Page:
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After unrest, divisions grip Anaheim, Disneyland's home

ANAHEIM, California (Reuters) - Civil unrest over fatal police shootings of two Hispanic men has divided the normally placid city best known as the home of Disneyland and renewed calls by Anaheim’s growing Latino community for a greater say in local government.

A protester is arrested by police officers from Orange County as protesters try to occupy the the intersection of Anaheim Blvd. and Broadway to demonstrate against recent police shooting in Anaheim, California July 24, 2012. REUTERS/Alex Gallardo

The City Council this week voted 3-2 to reject a proposed ballot measure to end Anaheim’s at-large voting system and have council members elected from specific districts, a change that supporters say would have given Hispanics more of a voice in the city of more than 335,000.

The three council members who opposed putting the proposal on the November ballot said they wanted more time to study alternatives to the at-large system.

Latinos make up nearly 53 percent of Anaheim’s population, up from less than 47 percent in 2000, U.S. census figures showed. But only three Latinos have ever been elected to the City Council, according to the American Civil Liberties Union of Southern California.

The five-person City Council in Anaheim, the largest California city still electing its leaders on an at-large basis, is mostly made up of whites, but one member of the panel is originally from India and another claims Hispanic heritage as the daughter of a man from Spain.

The Orange County tourism hub made headlines last month when violent protests erupted following two fatal weekend police shootings of Hispanic men, one of whom was unarmed, leading to dozens of arrests and smashed storefront windows.

“I think there’s a feeling of many people that there’s not one Anaheim, and maybe a sense of not belonging and a feeling that they don’t own their government, and none of that’s good,” Mayor Tom Tait told Reuters in a phone interview.

It was Tait who introduced the defeated proposal to have Anaheim voters decide in November whether to adopt a council district system. Such a system could potentially create at least one majority-Latino district, the ACLU said.

The ACLU sued Anaheim in June over its election system on behalf of three Latino plaintiffs, claiming at-large districts violate the state Voting Rights Act by denying Hispanics an opportunity to elect representatives of their choice.

It remains unclear whether the controversy over municipal elections was a factor in last month’s civil disturbances. But recent unrest in Anaheim exposed a divide between the city’s wealthier, mostly white Anaheim Hills neighborhood in the east, home to all but one City Council member, and predominantly Latino areas to the west known as the flatlands.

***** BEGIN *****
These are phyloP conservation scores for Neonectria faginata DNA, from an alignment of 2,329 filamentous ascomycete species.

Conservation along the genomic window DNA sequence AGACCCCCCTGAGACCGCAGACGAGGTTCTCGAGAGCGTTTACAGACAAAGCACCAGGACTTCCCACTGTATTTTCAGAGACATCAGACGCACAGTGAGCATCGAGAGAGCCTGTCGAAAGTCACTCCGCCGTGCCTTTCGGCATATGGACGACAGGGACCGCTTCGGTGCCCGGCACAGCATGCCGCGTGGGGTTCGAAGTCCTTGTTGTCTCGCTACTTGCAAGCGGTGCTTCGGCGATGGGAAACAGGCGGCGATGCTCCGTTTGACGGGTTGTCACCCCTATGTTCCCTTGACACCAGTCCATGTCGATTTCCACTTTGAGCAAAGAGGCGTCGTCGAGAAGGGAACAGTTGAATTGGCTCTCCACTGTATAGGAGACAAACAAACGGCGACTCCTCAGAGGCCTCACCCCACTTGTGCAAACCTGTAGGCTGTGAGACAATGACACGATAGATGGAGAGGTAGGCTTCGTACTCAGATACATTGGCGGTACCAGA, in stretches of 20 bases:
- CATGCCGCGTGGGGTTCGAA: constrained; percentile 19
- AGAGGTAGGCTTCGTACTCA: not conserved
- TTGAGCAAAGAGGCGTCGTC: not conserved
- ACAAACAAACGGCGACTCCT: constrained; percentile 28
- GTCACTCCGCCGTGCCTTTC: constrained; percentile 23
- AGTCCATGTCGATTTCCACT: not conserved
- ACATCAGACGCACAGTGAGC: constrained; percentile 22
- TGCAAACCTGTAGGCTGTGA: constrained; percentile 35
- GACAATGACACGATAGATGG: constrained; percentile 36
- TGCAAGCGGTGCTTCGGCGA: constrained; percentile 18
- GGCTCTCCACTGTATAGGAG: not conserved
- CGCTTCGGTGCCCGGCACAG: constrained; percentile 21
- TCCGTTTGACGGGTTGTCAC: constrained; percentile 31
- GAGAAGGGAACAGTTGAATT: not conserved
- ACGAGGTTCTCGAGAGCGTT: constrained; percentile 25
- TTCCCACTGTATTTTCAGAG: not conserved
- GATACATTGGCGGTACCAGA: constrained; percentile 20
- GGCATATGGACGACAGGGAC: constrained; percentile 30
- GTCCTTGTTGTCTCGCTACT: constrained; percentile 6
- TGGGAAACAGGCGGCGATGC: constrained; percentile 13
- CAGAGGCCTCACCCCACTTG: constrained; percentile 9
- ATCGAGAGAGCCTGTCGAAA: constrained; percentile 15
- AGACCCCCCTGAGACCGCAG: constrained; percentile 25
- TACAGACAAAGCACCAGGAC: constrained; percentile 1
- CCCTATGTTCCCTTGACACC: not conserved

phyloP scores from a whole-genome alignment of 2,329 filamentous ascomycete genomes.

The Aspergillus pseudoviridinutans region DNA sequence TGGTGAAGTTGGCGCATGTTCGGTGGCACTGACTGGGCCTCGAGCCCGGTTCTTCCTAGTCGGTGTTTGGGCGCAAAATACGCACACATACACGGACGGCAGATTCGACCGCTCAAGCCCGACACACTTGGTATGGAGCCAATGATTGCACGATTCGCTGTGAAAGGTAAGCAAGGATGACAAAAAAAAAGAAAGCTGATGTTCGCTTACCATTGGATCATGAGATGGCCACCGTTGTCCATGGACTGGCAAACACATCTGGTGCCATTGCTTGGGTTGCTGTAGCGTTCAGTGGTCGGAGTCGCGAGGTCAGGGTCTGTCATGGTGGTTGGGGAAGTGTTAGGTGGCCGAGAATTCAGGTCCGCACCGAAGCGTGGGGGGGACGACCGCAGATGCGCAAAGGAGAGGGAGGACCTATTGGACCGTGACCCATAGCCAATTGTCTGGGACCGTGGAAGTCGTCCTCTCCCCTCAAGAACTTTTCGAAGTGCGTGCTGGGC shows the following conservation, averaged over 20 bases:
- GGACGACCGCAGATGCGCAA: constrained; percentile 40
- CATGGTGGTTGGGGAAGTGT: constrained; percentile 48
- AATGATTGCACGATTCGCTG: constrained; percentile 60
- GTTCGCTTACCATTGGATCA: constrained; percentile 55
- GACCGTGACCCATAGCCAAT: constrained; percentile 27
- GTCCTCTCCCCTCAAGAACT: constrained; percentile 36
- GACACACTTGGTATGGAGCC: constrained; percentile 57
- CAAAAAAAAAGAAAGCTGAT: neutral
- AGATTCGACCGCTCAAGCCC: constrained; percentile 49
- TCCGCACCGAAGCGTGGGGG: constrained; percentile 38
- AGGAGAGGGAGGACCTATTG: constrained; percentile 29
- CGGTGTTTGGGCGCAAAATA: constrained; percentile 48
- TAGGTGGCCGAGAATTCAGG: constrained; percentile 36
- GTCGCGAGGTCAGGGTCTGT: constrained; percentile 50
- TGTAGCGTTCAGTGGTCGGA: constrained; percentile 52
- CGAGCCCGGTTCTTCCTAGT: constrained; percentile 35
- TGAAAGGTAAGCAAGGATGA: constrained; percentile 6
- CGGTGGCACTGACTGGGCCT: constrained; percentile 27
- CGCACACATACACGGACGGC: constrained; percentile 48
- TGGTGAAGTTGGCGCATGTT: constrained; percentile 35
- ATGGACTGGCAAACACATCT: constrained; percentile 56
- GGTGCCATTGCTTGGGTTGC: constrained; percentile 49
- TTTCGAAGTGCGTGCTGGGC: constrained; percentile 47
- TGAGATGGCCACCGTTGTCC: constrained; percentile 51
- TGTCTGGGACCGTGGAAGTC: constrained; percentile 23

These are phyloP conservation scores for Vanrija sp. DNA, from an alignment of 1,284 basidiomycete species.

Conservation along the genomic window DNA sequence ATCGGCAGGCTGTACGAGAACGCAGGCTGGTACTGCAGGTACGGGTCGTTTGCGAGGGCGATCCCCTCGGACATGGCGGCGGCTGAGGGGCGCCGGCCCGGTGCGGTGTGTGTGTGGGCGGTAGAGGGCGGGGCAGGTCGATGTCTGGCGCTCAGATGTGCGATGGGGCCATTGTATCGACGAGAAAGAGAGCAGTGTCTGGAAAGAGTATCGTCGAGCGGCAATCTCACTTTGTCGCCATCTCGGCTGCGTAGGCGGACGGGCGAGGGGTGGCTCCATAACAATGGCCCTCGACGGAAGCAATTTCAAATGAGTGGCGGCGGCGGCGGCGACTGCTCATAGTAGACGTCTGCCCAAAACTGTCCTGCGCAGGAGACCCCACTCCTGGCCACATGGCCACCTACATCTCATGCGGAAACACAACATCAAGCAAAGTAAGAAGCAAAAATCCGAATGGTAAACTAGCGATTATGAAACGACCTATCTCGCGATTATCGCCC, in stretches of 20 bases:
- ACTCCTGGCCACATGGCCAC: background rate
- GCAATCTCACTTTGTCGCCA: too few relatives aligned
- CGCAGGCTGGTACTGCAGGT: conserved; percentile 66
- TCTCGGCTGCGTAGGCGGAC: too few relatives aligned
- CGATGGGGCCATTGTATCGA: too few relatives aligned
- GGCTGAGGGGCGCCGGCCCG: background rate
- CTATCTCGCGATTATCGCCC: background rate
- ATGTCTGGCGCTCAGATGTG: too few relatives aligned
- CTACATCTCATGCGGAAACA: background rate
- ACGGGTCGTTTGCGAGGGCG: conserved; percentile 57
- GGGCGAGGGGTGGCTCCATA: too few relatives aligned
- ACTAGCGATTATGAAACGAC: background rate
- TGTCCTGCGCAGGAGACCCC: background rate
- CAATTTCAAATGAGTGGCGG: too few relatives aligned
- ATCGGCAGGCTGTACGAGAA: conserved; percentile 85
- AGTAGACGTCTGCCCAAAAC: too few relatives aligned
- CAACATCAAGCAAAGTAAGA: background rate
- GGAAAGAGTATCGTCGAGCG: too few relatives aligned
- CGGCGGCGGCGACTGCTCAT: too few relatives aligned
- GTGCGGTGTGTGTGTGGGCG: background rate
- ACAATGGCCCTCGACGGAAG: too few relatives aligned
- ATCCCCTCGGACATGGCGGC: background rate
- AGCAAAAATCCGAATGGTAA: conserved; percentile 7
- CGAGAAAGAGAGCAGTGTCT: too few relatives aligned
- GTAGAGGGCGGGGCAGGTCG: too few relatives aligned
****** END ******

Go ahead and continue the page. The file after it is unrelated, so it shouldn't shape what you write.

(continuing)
In the mostly Latino west and central Anaheim, about 60 percent of residents had household incomes of $50,000 or less, according to a study from Orange County Communities Organized for Responsible Development (OCCORD). In Anaheim Hills, 75 percent of people had household incomes of $50,000 or above.

West Anaheim has fewer than five parks per 50,000 residents, as compared with more than 11 parks for the same number of people in Anaheim Hills, OCCORD said.

And a 2009 OCCORD survey of 524 families in three of Anaheim’s mainly Latino neighborhoods near Disneyland found 40 percent of families reported incomes of $25,000 or less.


It was in the working-class, largely Latino neighborhood of Anna Drive that on July 21 a police officer shot and killed Manuel Diaz, 25, after a foot chase. Police say Diaz, a suspected gang member, was unarmed.

The next day, officers shot and killed Joel Acevedo, 21, after he opened fire on them while being chased, police said.

Two nights later, residents and activists gathered at City Hall to protest the police shootings in a demonstration that devolved into clashes with police when protesters threw chairs through windows of a Starbucks coffee shop and damaged about 20 other businesses.

It was the most violent of several protests to hit Anaheim in recent weeks.

The shootings that led to those demonstrations occurred as law enforcement data shows a recent spike in the use of deadly force by Anaheim police. The city’s officers have opened fire in the line of duty seven times so far in 2012, compared with only four officer-involved shootings in all of last year and one in 2010, police said. Five people have died from police shootings this year alone.

Police say their increased use of firearms coincides with officers facing more armed gang members in recent months.

FBI statistics show the number of violent crimes in Anaheim rose to 1,281 in 2011 from 1,161 the year before, while murders more than doubled to 15. At the same time, the number of violent crimes reported to police across the United States fell by 4 percent in 2011, according to the FBI.

On Friday, more than 100 federal agents and local police officers fanned out across Orange County to target an Anaheim street gang. Forty-nine people face criminal charges following the crackdown, federal officials said.

At a City Council meeting on Wednesday, some residents took to the microphone to complain that in certain Anaheim neighborhoods people are not doing enough to stop crime by cooperating with police or keeping their children out of gangs.

But a larger share of speakers at the meeting, which took place among shouting matches and heckling, called for district-based council elections. Many of those arguing for the change were Latino, and some addressed the council in Spanish.

“Having district elections will really open the door to so many communities that have been shut down by the city of Anaheim,” said resident Marisol Ramirez, 20.

Editing by Steve Gorman and Vicki Allen